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Cincinnati by Scott Cain


Les Miserables

For many theater fans under the age of 35, Les Miserables is the show that sparked their interest in musicals. The show, which announced this week that it will close on Broadway in March 2003 after sixteen years on the boards, is probably the most influential musical of the last quarter century. For audiences around the country, the current national tour offers an opportunity to see this show in its original (almost) glory, and is not to be missed. The show plays currently at the Aronoff Center in Cincinnati, Ohio and is in fine form.

Les Miserables is a musical adaptation of the classic Victor Hugo novel and follows the life of Jean Valjean in early 1800s France. After serving nineteen years in prison for stealing some bread, Valjean breaks parole to live a life free of the stigma connected to that of an ex-convict. When he is shown mercy by a priest who has the power to send him back to prison, Valjean gives his life to God. The remainder of the complex story follows the character as he shows mercy and kindness in return to others, such as Fantine, Cosette, Marius, and Javert.

This musical is a gripping and emotional tale of redemption and is epic storytelling at its best. Love stories, social and historical commentary, and Christian morality are only a few of the things contained in Hugo's book that are effectively transformed to the stage by creators Alain Boublil and Claude-Michel Schonberg. The fact that so many characters are sufficiently developed is no small accomplishment in itself. The original version ran nearly three hours and fifteen minutes. However, all U.S. productions were trimmed a few years ago to three hours flat to save on overtime costs. Though the excised portions are missed by devotees of the show, the cuts in no way hurt the production.

Les Miserables followed the style initiated by Andrew Lloyd Webber and Tim Rice in shows such as Jesus Christ Superstar and Evita, now described as the "all-sung pop opera." The score, with music by Claude-Michel Schonberg and lyrics by Alain Boublil and Herbert Kretzmer, has produced modern classics such as "Bring Him Home," "Own My Own," and "I Dreamed a Dream." The soaring melodies beautifully match the characters and settings, and stir emotions within audience members. Though tunes are repeated too often for some tastes, at three hours there are plenty of wonderful music and skilled lyrics to go around. Superb orchestrations by John Cameron add to the intensity of the songs as well.

The casting of Les Miserables is essential to its overall effectiveness and this national tour boasts an all-around marvelous group of performers. Randal Keith throws himself into the large role of Jean Valjean completely. His beautiful high tenor easily meets the challenging vocal demands of Valjean, and his performance is reminiscent of Colm Wilkinson, who originated the role in London and New York. As Javert, the policeman who pursues the convict throughout his life, Joseph Mahowald displays a clear, deep singing voice and fully captures Javert's relentless determination. The role of Fantine is passionately sung and acted with depth by Jayne Patterson. Stephen Brian Patterson and Amanda Huddleston sing well and are effective as the young lovers Marius and Cosette, and the Eponine of Jessica-Snow Wilson is the best to have been seen in Cincinnati. As the Thenardiers, Jodi Capeless and Michael Hayward-Jones provide much comic relief. Making the stop in Cincinnati even more meaningful is the fact that seven graduates of the University of Cincinnati College-Conservatory of Music perform in the company.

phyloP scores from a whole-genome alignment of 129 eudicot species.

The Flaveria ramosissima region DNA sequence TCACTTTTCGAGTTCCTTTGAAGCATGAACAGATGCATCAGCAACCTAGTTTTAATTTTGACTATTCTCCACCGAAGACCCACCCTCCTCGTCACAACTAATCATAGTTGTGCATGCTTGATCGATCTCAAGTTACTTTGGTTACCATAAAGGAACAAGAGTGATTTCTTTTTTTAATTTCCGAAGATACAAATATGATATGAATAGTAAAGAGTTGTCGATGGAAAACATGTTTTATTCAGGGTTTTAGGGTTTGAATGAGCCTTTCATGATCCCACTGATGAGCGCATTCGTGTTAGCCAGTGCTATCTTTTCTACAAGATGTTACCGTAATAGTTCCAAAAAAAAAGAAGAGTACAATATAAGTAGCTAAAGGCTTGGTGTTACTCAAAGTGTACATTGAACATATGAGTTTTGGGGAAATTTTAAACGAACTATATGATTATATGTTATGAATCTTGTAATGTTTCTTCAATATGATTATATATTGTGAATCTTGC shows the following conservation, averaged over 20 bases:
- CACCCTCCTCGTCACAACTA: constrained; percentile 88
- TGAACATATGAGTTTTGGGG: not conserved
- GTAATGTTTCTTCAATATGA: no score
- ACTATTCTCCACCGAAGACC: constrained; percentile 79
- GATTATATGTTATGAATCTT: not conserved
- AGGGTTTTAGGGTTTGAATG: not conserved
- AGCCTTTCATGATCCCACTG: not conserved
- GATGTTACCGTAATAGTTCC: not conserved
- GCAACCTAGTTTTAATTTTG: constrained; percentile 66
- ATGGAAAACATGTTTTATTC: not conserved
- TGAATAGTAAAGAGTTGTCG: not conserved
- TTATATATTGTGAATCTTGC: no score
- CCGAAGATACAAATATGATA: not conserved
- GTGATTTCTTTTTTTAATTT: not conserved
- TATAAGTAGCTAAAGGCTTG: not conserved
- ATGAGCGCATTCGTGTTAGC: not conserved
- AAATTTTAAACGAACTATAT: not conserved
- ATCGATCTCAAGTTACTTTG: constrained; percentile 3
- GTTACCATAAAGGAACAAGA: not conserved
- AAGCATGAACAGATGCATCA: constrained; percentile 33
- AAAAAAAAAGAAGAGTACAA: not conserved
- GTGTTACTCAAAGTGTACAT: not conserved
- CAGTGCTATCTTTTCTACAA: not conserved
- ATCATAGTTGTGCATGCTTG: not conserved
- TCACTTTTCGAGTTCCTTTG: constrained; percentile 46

The task of bringing the many aspects of this production together was accomplished by Directors John Caird and Trevor Nunn. Telling this complex tale through song in just three hours requires fluid transitions, efficiency of storytelling, and the unique use of many theatrical devices. Caird and Nunn succeeded on every account.

The scenic design by John Napier for Les Miserables revolutionized the craft within theater. The turntable and massive barricade are just two of the pieces that pushed forward the scope of possibilities for sets in musicals. The expert lighting by David Hersey and professionally rendered costumes by Andreane Neofitou also add greatly to the theatricality of the show.

Helped greatly by its top-notch cast, the national tour of Les Miserables is still a testament to great theater on a grand scale. Many others have tried to duplicate the show's success, but few have come close. While the Broadway run will close in the Spring of 2003, the magic that the musical creates is still on display around the country. The musical continues at the Aronoff Center in Cincinnati through October 6, 2002, and tickets can be ordered by calling (800) 294-1816.


-- Scott Cain


Also see the current Cincinnati Area Theatre Schedule



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